Game Change has gotten a lot of attention, much of it positive. But there are harsh comments, also. Those pundits who haven't seen it and are dismissing it automatically owe it a look-see. In real life Palin was in over her head, unable to handle the instant fame and notoriety. The movie portrays it well in scenes where Palin suddenly becomes a diva, demanding to do "what I want to do when I want to do it," rather than be manipulated by McCain's advisors.

I believe Sarah Palin is a narcissist, who feels that God has chosen her. There's a line of dialogue in the movie where she says that, and whether it happened in real life or just in a script-writer's mind, it rings true. It may be why rather than fade into obscurity (Dan Quayle, again), she continues to hammer away on television. She's gotten more media savvy, but her personal worldview is still out there in Cloud Cuckooland. There was talk of her running for President this year, which she wisely chose not to do. She kept everyone guessing, riding around in her bus, stirring up her base, all for naught. But come Republican convention time, if Mitt Romney doesn't have enough delegates to make it on the first ballot, who knows who will show up at the convention, glad-handing and throwing their hat into the ring?

The movie is a must-see for anyone interested in American politics, and especially the historic election cycle in 2008. Because an African-American was his party's nominee, and he had been running neck and neck with a woman (Hillary Clinton) for the nomination, and because of Palin's own self-destructive ignorance, it's overlooked that Palin was only the second woman chosen to be on a Presidential ticket. (Here's a pop quiz...can you name the other?*)

I'm sorry that Game Change is available only on HBO. I'd advise them to put it out on DVD and Blu-Ray immediately to cash in on the curiosity factor.

Ed Harris was good as John McCain, and Woody Harrelson as Steve Schmidt was excellent, but the real star was Sarah Palin, as channeled in such an uncanny and accurate performance by Julianne Moore.

*Geraldine Ferraro (1935-2011) ran on a ticket with Walter Mondale (1928-) against Ronald Reagan in 1984.

Happy birthday, Albert Einstein

Albert Einstein is 133 years old today. Happy birthday, Albert!

Monday, March 12, 2012

I dream of ghosts

As an agnostic who sometimes strays over the line into the realm of atheism, only to cross back over into agnosticism (I really can't make up my mind what I don't believe), I don't put much stock in the supernatural. Tales of ghosts are interesting, but I don't expect to see one. Occasionally I dream of the dead, and my wife, Sally, tells me she believes that spirits of the dead visit us in dreams.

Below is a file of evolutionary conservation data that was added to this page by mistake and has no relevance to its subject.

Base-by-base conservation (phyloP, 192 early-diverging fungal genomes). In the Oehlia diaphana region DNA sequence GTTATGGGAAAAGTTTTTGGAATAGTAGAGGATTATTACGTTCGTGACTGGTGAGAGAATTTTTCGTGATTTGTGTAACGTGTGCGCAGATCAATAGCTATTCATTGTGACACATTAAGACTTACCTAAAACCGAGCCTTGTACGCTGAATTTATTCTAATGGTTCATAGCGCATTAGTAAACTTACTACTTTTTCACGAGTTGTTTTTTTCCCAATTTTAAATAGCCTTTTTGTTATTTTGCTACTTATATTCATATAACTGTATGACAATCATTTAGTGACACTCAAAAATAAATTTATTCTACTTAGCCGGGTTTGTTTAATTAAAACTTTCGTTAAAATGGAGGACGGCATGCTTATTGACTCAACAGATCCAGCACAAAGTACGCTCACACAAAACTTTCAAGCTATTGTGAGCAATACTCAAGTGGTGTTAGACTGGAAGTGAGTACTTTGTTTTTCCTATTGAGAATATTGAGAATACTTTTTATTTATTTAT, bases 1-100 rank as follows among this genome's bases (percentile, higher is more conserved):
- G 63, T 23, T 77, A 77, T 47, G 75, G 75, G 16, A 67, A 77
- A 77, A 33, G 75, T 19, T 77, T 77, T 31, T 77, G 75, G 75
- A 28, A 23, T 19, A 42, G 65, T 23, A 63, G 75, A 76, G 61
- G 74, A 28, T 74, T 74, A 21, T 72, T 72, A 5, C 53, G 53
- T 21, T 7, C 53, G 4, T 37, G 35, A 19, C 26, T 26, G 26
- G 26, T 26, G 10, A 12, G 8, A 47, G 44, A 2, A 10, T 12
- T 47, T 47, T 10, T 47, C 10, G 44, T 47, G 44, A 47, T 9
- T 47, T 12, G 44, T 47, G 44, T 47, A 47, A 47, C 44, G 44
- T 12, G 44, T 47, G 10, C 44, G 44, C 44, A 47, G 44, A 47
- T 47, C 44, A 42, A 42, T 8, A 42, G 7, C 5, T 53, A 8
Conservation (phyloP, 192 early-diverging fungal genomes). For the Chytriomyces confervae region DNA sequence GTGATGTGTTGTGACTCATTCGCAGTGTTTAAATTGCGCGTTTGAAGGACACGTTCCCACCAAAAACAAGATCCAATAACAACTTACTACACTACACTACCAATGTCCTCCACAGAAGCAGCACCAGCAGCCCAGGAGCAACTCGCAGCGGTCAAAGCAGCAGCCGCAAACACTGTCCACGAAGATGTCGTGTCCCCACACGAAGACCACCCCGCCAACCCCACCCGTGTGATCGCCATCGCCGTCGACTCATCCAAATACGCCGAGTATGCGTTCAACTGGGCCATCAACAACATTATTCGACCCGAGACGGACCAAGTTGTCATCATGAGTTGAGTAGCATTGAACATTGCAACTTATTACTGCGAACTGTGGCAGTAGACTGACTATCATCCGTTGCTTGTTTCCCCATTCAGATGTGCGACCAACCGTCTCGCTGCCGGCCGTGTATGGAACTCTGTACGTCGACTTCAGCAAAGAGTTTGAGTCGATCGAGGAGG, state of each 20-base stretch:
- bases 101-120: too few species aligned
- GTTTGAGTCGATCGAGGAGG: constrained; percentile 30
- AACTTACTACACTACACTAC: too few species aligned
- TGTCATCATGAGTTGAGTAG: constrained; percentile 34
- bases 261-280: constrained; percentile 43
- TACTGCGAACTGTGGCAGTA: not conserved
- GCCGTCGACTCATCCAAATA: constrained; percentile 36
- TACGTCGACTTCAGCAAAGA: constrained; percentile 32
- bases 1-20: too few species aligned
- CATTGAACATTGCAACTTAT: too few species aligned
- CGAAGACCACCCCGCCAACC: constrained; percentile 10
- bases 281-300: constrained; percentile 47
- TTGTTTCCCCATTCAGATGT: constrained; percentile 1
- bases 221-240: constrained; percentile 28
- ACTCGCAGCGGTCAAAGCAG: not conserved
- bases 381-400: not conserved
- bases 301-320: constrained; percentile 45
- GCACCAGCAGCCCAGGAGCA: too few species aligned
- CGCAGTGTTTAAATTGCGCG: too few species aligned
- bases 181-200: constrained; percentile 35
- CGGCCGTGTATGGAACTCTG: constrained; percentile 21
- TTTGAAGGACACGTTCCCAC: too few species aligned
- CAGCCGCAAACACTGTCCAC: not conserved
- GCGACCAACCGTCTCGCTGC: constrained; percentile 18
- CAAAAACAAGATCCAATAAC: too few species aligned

I find that a romantic thought. It conjures pictures in my mind of our dead loved ones or acquaintances wanting to say howdy. Unable to do so in the corporeal realm, they come to us through our dreams. It doesn't mean I necessarily believe what Sally believes, but let's just say I really like the idea.

I've been "visited" a couple of times by my late father-in-law, and several times by a deceased female coworker. Also my former boss, but I'll get to that.

Jan was the hardest working person I knew. I met her in about 1994 at the school district where we both worked. She was a rover, a custodian who was called on to fill in for regular school custodians when they were sick or on vacation. Jan was very slim and slight-looking, but she was strong. Many a healthy male custodian would leave jobs for her to do when they knew they were going on vacation. Like furniture moving, for example. They abused her in that fashion. But it was her willingness to work and work hard that eventually earned her the job as District Office custodian, which was the highest paid custodial job in the school district. Unfortunately, she worked too hard, and you might even say she worked herself to death. Because she was so tired after a really long day at work she made a fatal error driving home. She turned in front of a truck in an intersection. It broadsided her and killed her.

Jan has come to me in my dreams to ask me how things are going, how're my grandkids, everyday things like that. I've never asked her what she's doing in the afterlife. I have to assume that for the purposes of my dreams these visitors of mine are still in existence somewhere, but I never think to ask where. In the last dream I had of her Jan had started to tell me a dirty joke. Jan was famous for her raunchy jokes, which she told at the drop of a hat. For a woman Jan had a filthy mind, which of course endeared her to me. I don't remember what the joke was, but if you look back at some of my postings of "dumb jokes you can tell at a party," they were exactly the types of jokes she could reel off one after another. She was a sort of walking library of ribald humor. I'm still waiting for her next visit to me so I can ask her to finish the joke.

My father-in-law, Ray, was a curmudgeonly sort, but I liked him anyway. Ray had fought through the Battle of the Bulge, was one of the first soldiers across the river and into Germany where, he said, the Army was met by "old men and boys"charged with defense of the homeland in a futile attempt to repel the Allied invaders . Ray was never very talkative, and very seldom told a war story. The two dreams I've had of him are of him talking, though, and this last one he was talking to me from a balcony. Maybe next time I can get him to loosen up a little and tell me more about his time in the war.